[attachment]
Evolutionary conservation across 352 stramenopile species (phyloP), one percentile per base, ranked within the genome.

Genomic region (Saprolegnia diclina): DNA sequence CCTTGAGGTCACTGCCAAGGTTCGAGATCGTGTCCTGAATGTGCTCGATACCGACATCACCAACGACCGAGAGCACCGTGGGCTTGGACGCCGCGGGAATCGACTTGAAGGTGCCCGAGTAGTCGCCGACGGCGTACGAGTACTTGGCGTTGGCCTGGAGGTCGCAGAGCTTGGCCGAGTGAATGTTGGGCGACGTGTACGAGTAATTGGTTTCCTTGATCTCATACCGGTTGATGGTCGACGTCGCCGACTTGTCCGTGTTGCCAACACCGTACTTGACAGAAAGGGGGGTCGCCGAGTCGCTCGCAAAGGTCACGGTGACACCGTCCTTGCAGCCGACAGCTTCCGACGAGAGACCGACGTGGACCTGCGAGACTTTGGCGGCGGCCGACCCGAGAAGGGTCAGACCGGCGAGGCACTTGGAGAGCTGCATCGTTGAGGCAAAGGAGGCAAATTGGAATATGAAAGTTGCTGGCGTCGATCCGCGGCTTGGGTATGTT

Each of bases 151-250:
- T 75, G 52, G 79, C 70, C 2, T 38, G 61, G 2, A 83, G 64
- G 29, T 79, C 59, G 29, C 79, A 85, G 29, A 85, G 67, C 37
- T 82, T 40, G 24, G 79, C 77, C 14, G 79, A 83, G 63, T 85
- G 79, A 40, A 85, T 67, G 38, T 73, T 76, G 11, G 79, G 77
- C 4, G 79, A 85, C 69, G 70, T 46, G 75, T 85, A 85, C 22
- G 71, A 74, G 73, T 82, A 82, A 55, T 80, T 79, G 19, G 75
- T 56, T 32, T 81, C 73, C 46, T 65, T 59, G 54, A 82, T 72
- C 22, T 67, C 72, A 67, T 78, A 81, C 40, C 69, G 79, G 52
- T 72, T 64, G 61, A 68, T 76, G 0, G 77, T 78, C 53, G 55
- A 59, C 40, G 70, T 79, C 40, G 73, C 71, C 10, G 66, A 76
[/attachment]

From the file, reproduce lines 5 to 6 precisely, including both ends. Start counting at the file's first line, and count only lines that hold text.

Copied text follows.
- G 29, T 79, C 59, G 29, C 79, A 85, G 29, A 85, G 67, C 37
- T 82, T 40, G 24, G 79, C 77, C 14, G 79, A 83, G 63, T 85